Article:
Develop a plan to maintain rust-resistant crops, growers urged

Author: Sharon Watt | Date: 22 Jan 2013

Stripe rust affected crop

CEREAL rust experts are issuing a clear warning to croppers to eliminate use of varieties that are susceptible or very susceptible to rust or they might be risking the resistance that protects many Australian cereal crops from the disease.

University of Sydney’s Professor Robert Park says growers need to think before they sow this year and consider the implications of managing rust outbreaks in 2013.

“We are taking a clear stance and actively encouraging growers to phase out susceptible and very susceptible varieties from their rotation.  Varietal selection must be the first line of defence,” Prof Park said.

 RUST - Did you know…

  • Rusts are caused by fungi. Rust spores are spread readily by the wind over large areas in a short time.
  • There are three rust diseases of wheat, all occur in Australia - stripe, stem and leaf. Cultivars resistant to one may be susceptible to another.
  • Rusts can mutate (alter or change form) to overcome resistance genes. It is therefore essential to use a current disease guide to check the resistance rating of your cultivars.
  • Rust becomes a problem in areas where susceptible varieties are grown. These varieties also enable inoculum levels to build up on volunteer plants during summer and autumn and give the rust an early opportunity to re-establish in commercial crops in the following cropping cycle. Rust epidemics are more common following wet summers and in wet growing seasons.

In 2011, an industry survey found that growers make variety selections based on the yield potential of the variety only. They did not factor in disease management costs or the costs of decreased yields following a disease outbreak.

“While yield potential is an obvious and crucial factor to consider, we are urging growers to think beyond only yield because a rust outbreak can slash grain returns by more than half,” he said.

The push for growers to reconsider variety choice stems from the immense industry risk of a large-scale rust outbreak as well as the risk of mutant rust isolates that can overcome resistance genes that protect many Australian wheat cultivars from rust.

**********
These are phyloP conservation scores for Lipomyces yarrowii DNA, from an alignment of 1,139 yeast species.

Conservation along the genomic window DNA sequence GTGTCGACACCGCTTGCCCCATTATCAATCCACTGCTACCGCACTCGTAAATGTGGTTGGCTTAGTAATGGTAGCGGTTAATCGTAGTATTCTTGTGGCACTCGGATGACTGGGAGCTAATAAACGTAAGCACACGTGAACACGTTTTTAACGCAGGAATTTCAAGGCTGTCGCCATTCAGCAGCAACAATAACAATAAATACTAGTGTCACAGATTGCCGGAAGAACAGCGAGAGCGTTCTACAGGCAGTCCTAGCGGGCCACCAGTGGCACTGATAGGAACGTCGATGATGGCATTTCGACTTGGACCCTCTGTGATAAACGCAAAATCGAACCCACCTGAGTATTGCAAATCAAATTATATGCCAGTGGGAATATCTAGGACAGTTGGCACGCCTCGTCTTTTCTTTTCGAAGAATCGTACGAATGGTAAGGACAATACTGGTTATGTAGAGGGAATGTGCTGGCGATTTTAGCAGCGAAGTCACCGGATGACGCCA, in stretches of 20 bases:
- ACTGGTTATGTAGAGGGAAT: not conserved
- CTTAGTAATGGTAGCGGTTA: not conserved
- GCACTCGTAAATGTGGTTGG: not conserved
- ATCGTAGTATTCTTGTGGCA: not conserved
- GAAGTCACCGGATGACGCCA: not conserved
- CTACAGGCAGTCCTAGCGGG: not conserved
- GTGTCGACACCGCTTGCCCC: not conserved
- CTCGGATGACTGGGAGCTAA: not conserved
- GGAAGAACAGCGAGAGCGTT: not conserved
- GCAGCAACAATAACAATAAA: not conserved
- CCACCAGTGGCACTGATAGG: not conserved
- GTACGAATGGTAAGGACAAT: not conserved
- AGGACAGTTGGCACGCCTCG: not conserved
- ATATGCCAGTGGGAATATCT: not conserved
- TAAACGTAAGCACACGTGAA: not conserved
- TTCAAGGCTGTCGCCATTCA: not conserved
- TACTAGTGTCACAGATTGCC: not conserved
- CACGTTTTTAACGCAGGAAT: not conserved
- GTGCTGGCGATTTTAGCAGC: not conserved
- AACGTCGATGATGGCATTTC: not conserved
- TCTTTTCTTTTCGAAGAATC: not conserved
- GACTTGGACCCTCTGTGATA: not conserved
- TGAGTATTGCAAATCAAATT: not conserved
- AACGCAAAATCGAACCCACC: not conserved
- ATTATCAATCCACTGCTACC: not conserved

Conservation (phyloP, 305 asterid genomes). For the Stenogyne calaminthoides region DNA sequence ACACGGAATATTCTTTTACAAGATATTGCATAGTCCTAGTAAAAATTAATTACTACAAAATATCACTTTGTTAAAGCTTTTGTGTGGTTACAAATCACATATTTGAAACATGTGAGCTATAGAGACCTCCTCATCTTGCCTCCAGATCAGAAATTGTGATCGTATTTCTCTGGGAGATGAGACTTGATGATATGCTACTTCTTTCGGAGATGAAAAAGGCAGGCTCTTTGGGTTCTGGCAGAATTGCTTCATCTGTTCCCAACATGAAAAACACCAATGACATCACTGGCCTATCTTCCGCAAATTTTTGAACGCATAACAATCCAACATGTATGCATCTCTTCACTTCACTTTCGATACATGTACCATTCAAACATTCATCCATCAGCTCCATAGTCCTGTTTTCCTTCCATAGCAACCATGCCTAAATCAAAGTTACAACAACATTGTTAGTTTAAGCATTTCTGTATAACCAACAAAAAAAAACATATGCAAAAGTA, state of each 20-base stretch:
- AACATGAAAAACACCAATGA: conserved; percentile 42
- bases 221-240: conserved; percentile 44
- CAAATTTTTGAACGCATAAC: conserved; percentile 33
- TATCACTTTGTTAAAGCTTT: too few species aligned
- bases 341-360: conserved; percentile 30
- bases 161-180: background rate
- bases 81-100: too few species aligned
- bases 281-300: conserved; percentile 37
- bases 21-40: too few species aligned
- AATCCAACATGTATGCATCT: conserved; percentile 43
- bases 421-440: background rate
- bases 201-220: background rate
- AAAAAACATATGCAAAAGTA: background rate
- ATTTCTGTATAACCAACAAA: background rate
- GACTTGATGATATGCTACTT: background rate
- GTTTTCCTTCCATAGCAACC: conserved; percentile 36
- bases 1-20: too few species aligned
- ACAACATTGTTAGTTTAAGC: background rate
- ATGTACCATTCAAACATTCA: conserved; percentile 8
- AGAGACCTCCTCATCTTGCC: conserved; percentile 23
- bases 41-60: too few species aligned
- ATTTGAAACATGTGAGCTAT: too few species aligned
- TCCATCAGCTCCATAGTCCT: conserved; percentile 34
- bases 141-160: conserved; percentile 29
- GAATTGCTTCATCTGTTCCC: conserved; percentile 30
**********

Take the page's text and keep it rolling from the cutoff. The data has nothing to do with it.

The Australian Cereal Rust Control Program Consultative Committee is also keen to see growers move away from their dependence on chemicals to manage disease outbreaks.

“In the past, many people have relied on fungicide applications. While this remains an effective management tool, growers should be aware that while fungicides may work on leaf and stripe rust, they are less effective on stem rust especially in thick canopies where fungicides may not reach all stems. Again, variety selection should be the first line of defence,” Prof Park said.

Growing varieties with resistance to rust is a great starting point in managing the disease.  Prof Park says growers must have a five-part management strategy that extends throughout the year. This includes:

  1. Removing the green bridge by mid-March or four weeks prior to sowing.
  2. Growing varieties with adequate resistance to stem, stripe and leaf rusts.
  3. If needed, applying fungicides to seed or fertilisers for early season rust suppression.
  4. Monitoring crops for rust and if needed, applying foliar fungicide for disease control.
  5. Maintaining communication with your neighbours, community and industry to monitor, report and manage rust.

"A rust outbreak in Australia has the potential to slash farm incomes, which is why it is so vital we plan our response to rust this year at the beginning of the season rather than waiting for a rust outbreak to occur and then plan a control approach,” he said.

“There is plenty of help available if growers are not sure how susceptible their varieties are or which is the best approach to take – check with your local agronomist, plant pathologist, your regional cereal disease guide or visit the Rust Bust website at”

The Australian Cereal Rust Control Program was established in 1973 and is mostly funded by grain growers through the Grains Research & Development Corporation (GRDC). It has a national mandate and has nodes at the University of Sydney, CSIRO Plant Industry, the University of Adelaide, NSW Department of Primary Industries, and the International Wheat and Maize Improvement Centre.

For more information: contact

Professor Robert Park
02 9351 8806

Region National, North, South, West